Tastes Like Chicken
It was sometime after the world had ended and the food was running out. In a small suite of rooms deep under the England-Wales border, Moxie Laker, Chief Food Scientist and former cupcake entrepreneur, placed a plate in front of her I-Bot Hybrid 5.0. She met his blank stare with one eyebrow raised.
‘Well go on then, try it,’ she said.
The I-Bot, whose name was Morgan, looked at her, and then looked down. He carefully picked up the fork and stabbed at the plate, locating the meat and planting it on the prongs before bringing it to eye level for closer inspection.
‘It’s fine. You’ll be fine. Just give it a try, Morgan.’ Moxie put down a glass of water next to him, straightened her lab jacket and wondered if she shouldn’t try wearing an apron and a chef’s hat tomorrow to get him in the mood. Morgan was composed of a bionic body, donor human organs and a billion trillion gigabytes of processing power, creating a mind of such epic intelligence that it made hers look like dog food. All that brainpower hadn’t given Morgan much in the way of personality, though. It was one thing the techs hadn’t managed to get right. The I-Bots may look human, but they were a long way from being human. Moxie had requested she have one as a partner for exactly that reason. She wanted someone who would tell the truth, who could give her the precise feedback, but who wouldn’t freak out at the prospect of starving to death if she couldn’t find anything that worked. Even if he wasn’t much company, Morgan was a perfect candidate for the task in hand.
She wondered what he was thinking.
‘What are you thinking Morgan?’ She might as well ask, just in case he came up with anything insightful.
‘It smells of squirrel.’
Damn, it was like having dinner with a five year old. Moxie grabbed the fork out of his hand.
‘Morgan! What did we talk about earlier?’
‘Roasted, with pearl onions and baby carrots and a light jus made with the squirrel juices and a glass of Cote du Rhone – ’
‘ I told you last time, please don’t list the ingredients out, it’s really not going to help things at all if you tell people they’re eating rodents – ’
‘ – And a sprinkling of fresh sea salt and parsley to garnish.’
Morgan raised his hand and Moxie gave him back the fork with a sigh.
‘Just eat it.’
He put the fork to his lips, his nostrils flaring.
‘What does it taste like?’
Moxie, frustrated, grabbed the fork from him and shook it in his face. ‘I’ve been working on this for a month trying to get it to taste like anything but squirrel! Failing that, get you to say that it does!’
Morgan stared at her while his mouth worked on masticating. Moxie growled at him, wishing he would say whatever it was on his mind, but then decided that might take too long.
‘Morgan, I know this is hard, but you really have to try. People are going to starve if we don’t get this right, you know that, don’t you?’
‘Affirmative,’ said Morgan, which just annoyed Moxie even more. She prodded another piece of meat with the fork and handed it to him, before whipping away the plate and putting another one down, on it a pile of translucent grey meat masquerading as a chicken kiev. Morgan stopped to swallow the squirrel, before sipping his water. Palette cleansed, he turned to the second plate.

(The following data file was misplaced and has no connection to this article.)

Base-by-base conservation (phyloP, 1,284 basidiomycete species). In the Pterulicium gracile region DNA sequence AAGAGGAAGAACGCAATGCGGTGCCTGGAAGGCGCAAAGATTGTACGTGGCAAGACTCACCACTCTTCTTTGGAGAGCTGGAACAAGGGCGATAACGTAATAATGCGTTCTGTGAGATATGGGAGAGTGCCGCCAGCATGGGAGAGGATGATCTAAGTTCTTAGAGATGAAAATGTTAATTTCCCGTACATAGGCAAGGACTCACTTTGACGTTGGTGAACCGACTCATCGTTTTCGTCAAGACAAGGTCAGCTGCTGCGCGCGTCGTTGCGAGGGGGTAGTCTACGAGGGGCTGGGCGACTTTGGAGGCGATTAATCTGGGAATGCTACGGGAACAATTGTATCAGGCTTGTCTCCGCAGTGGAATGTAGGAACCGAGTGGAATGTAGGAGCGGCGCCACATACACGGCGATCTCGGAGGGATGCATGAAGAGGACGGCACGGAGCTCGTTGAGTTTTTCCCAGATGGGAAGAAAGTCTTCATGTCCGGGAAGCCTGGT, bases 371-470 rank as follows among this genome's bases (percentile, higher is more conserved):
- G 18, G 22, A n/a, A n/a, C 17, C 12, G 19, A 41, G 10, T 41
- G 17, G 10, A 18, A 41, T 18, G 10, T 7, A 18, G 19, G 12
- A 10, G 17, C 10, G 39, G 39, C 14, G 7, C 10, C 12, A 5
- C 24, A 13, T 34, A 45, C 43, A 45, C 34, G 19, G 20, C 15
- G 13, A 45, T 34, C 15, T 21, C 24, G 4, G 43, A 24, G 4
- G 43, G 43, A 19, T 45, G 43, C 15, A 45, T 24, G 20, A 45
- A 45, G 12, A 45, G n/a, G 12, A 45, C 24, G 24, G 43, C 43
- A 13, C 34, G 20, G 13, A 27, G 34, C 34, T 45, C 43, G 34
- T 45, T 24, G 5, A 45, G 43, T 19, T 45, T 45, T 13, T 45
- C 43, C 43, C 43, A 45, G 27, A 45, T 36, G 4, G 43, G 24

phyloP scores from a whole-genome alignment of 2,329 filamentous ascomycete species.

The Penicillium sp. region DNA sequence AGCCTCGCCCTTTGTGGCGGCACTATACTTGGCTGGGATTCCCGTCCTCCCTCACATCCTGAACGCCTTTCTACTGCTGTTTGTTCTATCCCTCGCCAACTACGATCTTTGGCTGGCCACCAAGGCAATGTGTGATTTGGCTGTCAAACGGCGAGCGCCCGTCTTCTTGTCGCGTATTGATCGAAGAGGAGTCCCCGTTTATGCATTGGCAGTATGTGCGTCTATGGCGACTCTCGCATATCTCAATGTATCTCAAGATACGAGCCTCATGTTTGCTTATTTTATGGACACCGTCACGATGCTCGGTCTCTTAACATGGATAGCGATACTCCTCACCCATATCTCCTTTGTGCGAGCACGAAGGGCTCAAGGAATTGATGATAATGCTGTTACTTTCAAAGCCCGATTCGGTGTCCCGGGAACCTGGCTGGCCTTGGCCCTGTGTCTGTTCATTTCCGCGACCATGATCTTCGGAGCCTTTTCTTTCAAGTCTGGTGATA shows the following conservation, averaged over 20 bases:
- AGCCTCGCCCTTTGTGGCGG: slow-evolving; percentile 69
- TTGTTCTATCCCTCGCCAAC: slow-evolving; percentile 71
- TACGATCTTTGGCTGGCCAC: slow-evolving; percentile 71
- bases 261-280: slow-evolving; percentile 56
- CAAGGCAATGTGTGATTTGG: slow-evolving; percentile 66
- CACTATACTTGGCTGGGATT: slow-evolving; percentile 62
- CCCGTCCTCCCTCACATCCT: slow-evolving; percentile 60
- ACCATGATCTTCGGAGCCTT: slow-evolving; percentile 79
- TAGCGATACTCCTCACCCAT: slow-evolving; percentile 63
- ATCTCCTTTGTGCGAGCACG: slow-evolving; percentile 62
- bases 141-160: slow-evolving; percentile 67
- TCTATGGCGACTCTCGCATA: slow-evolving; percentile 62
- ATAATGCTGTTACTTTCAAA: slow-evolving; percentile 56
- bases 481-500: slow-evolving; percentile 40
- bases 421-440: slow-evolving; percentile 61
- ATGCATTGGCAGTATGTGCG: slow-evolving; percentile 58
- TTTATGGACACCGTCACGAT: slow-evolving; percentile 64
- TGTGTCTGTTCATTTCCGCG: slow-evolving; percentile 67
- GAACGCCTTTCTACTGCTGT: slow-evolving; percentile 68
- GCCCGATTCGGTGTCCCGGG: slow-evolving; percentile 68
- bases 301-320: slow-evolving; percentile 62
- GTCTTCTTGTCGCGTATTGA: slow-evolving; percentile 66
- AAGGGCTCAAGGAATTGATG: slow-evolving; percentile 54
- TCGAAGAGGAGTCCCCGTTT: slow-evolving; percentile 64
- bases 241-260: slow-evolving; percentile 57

Moxie placed her hand over his and met his eyes.
‘Morgan,’ she said,’ this is really important. You have to remember what we said, about what the people need to hear.’
‘That it doesn’t matter what the meal is made of; only what it tastes of.’
‘That’s right, Morgan. If we’re going to avoid full-scale dystopia and certain starvation we need to offer a way to put food on the table that’s nutritious and delicious, even if the ingredients differ slightly from what they’re used to. And preferably make them believe it’s made from something else except holocaust squirrels and stem cell slops.’
Morgan nodded and began to cut into the kiev. Moxie sighed. It looked terrible. She wasn’t getting through to Morgan, either. All this research, all these months perfecting lab-mince, test tube poultry and rodent recipes, and all of it would be useless unless she could convince people to eat it. Stem cell meat had been attempted before, of course, decades ago; but the market hadn’t been there at the time and the idea had been abandoned. Moxie was pretty sure she knew why; it was desperately unattractive and had a flavour like soggy cardboard.
She turned her attention to the kiev and Morgan, who was mid-mouthful, and figured now was as good a time as any to ask.
‘What does it taste like?’
There was a pause. Moxie held her breath and waited as Morgan considered his answer. Finally he placed the fork down on the plate and looked back at her, his eyes unblinking and humourless as he gave his reply.
‘Chicken,’ he said.
Moxie’s heart stopped.
‘What did you say?’ She said.
‘Chicken,’ he said. ‘You asked me what it tasted like and I replied ‘chicken’.’
Moxie moved around to Morgan’s side of the table.
‘Do you really think so, Morgan?’
‘Affirmative. Tastes like chicken.’
Moxie kissed him in delight, ignoring the recoil, which she hoped was a programmed response rather than instinctive. ‘We’ve made real progress today,’ she said, unbolting his torso from the chair and lifting him onto the bot-legs waiting for him by the door. ‘Just a few more weeks of taste trials and we’ll be ready.’
Morgan gave a nod and headed out of the door towards his docking pod. Moxie watched him go with fondness. He really wasn’t so bad for an I-Bot and he had helped her an awful lot. She would bake him a cheesecake next week to say thank you. She looked down at the plate he had left behind and scooped up a large forkful into her mouth. As she gagged and ran for the bathroom, Moxie realised that she had achieved what the techs had not been able to. They were no further from starvation than before, but out of sheer desperation to avoid eating any more of her cooking, Morgan had finally learnt to lie.